Darius Foroux doesn’t use to-do lists. (Don’t worry, we’ll tell you why below).
For the past 15 years, he’s been on a personal mission to find the strategies, workflows, and mentalities that actually help you do more each day and feel better about yourself.
There’s no hustle porn. No lofty lists of 100 productivity strategies you can try. Instead, he’s more like a scientist taking productivity hypotheses and seeing if they hold up in his own lab.
“I kept seeing the same advice being shared everywhere but it wasn’t working for me. So instead, I decided to experiment and share the blueprints of what has worked. If you can relate to it, feel free to use it and see if it works for you too.”
His brand of authentic, down-to-earth advice struck a chord. But now, with people trying to balance work, life, and dealing with a pandemic, it’s become even more significant.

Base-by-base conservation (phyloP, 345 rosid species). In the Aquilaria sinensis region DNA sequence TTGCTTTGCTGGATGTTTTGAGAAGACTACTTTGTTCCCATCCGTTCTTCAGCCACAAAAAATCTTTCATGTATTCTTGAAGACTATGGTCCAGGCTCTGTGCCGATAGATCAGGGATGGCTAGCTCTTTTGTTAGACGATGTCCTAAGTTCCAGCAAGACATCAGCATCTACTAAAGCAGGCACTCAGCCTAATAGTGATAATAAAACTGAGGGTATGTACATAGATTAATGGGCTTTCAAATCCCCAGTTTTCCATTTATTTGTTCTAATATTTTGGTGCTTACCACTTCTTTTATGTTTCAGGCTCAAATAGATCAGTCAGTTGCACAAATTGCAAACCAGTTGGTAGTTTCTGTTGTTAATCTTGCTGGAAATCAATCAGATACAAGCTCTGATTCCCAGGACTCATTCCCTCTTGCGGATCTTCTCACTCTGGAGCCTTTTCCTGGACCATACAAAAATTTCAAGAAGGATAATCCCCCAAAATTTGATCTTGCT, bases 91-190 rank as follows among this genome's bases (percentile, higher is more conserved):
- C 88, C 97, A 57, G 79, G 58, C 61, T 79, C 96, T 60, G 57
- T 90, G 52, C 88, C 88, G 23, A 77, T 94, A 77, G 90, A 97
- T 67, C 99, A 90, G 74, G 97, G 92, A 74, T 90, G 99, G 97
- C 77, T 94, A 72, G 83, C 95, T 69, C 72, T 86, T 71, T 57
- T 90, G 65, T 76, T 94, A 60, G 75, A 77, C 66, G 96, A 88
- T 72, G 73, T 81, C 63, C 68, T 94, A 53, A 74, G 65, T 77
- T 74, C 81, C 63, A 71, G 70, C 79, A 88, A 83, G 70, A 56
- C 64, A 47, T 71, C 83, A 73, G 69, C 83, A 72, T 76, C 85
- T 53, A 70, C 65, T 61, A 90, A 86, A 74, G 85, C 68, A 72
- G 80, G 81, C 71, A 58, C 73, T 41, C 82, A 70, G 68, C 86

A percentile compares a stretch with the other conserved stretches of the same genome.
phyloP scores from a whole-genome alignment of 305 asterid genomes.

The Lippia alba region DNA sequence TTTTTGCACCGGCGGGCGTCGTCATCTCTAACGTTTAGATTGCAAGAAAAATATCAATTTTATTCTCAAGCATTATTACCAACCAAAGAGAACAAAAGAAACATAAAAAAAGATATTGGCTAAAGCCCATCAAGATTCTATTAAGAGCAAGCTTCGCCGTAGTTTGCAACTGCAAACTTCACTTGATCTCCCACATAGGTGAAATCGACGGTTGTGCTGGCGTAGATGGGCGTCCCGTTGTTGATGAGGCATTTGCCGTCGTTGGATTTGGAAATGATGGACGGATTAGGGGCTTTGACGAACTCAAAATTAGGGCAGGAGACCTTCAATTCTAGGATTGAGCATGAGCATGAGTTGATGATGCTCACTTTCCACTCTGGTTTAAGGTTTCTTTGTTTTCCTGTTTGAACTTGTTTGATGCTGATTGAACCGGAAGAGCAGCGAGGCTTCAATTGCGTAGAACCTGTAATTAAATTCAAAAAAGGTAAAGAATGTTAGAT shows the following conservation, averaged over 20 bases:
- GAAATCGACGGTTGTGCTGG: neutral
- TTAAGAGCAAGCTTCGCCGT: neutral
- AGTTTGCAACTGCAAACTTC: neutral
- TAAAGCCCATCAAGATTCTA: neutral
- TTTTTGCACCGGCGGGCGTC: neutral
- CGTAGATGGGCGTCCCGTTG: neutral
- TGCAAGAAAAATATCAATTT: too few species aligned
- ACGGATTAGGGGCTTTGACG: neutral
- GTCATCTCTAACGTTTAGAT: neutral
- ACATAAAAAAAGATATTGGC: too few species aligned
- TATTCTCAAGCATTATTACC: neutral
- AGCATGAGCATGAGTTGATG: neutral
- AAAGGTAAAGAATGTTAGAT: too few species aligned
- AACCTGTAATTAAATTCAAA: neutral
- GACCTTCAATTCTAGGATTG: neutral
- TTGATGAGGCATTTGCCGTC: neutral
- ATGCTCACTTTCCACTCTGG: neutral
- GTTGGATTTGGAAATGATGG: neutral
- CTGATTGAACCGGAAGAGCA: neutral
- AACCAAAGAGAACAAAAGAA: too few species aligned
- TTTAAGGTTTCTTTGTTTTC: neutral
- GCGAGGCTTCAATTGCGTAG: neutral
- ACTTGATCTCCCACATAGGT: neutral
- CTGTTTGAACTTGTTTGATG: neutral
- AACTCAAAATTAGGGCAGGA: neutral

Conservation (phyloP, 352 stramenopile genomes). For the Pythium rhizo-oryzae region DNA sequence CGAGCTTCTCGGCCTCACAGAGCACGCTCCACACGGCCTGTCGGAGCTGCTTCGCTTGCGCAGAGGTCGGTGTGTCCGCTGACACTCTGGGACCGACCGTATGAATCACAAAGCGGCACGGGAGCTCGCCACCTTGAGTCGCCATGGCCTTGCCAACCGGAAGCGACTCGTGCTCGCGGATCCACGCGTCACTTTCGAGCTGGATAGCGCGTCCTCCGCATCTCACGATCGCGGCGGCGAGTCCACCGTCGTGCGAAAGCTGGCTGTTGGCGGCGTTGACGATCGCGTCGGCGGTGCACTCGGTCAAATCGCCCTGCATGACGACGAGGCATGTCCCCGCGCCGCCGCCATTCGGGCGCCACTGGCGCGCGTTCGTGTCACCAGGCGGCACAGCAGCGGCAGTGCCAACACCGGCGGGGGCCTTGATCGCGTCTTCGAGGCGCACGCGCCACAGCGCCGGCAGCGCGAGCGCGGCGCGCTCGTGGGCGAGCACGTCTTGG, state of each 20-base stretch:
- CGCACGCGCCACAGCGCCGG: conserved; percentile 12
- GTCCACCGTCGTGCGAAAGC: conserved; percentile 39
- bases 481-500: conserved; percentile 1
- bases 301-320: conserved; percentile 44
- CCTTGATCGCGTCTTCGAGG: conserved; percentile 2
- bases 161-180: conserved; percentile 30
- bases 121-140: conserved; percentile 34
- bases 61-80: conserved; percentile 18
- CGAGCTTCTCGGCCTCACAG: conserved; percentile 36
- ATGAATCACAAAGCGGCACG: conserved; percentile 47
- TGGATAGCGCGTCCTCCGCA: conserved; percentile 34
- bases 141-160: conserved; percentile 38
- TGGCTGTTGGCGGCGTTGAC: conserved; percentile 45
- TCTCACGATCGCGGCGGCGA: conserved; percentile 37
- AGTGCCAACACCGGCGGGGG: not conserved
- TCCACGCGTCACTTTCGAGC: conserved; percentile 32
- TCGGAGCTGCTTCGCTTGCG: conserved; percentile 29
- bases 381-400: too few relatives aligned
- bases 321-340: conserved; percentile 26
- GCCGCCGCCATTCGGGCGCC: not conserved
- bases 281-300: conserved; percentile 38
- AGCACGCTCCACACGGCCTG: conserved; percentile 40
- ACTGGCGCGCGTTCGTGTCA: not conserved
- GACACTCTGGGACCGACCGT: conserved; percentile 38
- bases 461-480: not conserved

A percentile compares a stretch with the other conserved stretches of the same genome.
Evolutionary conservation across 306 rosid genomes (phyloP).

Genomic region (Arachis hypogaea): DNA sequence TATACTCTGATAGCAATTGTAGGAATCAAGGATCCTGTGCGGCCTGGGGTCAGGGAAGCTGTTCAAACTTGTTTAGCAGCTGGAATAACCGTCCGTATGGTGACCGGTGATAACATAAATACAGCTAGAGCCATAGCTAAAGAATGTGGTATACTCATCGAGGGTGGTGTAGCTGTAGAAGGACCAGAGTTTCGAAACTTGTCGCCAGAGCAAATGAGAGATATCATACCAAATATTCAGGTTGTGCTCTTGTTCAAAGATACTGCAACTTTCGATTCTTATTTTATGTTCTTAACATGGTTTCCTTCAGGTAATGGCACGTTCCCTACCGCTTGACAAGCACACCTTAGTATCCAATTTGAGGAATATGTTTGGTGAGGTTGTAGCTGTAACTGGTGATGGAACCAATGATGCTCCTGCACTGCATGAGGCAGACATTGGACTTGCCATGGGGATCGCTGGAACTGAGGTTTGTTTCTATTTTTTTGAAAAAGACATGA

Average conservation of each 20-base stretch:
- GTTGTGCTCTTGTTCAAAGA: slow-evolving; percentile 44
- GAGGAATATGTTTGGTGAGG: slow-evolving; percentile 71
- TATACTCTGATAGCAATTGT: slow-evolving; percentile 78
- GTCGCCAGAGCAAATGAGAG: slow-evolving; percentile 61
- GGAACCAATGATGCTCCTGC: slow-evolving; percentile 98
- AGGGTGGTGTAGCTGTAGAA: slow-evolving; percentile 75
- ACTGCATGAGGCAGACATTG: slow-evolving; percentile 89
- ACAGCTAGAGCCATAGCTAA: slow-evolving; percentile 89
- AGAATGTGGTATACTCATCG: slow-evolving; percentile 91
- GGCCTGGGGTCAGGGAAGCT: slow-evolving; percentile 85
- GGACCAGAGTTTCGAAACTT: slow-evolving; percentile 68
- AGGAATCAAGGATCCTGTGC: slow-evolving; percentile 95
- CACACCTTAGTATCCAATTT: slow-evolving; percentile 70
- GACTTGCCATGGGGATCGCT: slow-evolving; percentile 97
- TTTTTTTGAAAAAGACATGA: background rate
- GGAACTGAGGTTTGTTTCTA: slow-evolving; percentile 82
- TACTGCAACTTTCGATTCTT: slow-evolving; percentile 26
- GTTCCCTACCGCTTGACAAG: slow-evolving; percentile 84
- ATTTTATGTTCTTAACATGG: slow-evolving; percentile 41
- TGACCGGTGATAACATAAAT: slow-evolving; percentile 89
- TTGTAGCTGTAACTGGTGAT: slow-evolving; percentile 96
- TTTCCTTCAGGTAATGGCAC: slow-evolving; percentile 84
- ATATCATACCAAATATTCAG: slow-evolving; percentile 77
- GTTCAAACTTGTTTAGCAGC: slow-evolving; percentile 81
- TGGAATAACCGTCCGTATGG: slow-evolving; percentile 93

In this article, we asked Darius to walk us through the steps and processes he uses to develop the mental toughness and resilience to stay focused, productive, and useful no matter what the world throws at you.
Jump to a section:
- Why most productivity strategies fail the “Does it actually work?” test
- How to develop the mental resilience to stay focused during a crisis like the pandemic
- How to uncover your true purpose and use the “indifferent” exercise to block the stress of work and life
- The 5 areas of like you need to focus on to get over feeling like you’ve never done “enough”
- Why Darius Foroux stopped using to-do lists (and what he does instead)
- How we can come out of the pandemic stronger and calmer
Why most productivity strategies fail the “Does it actually work?” test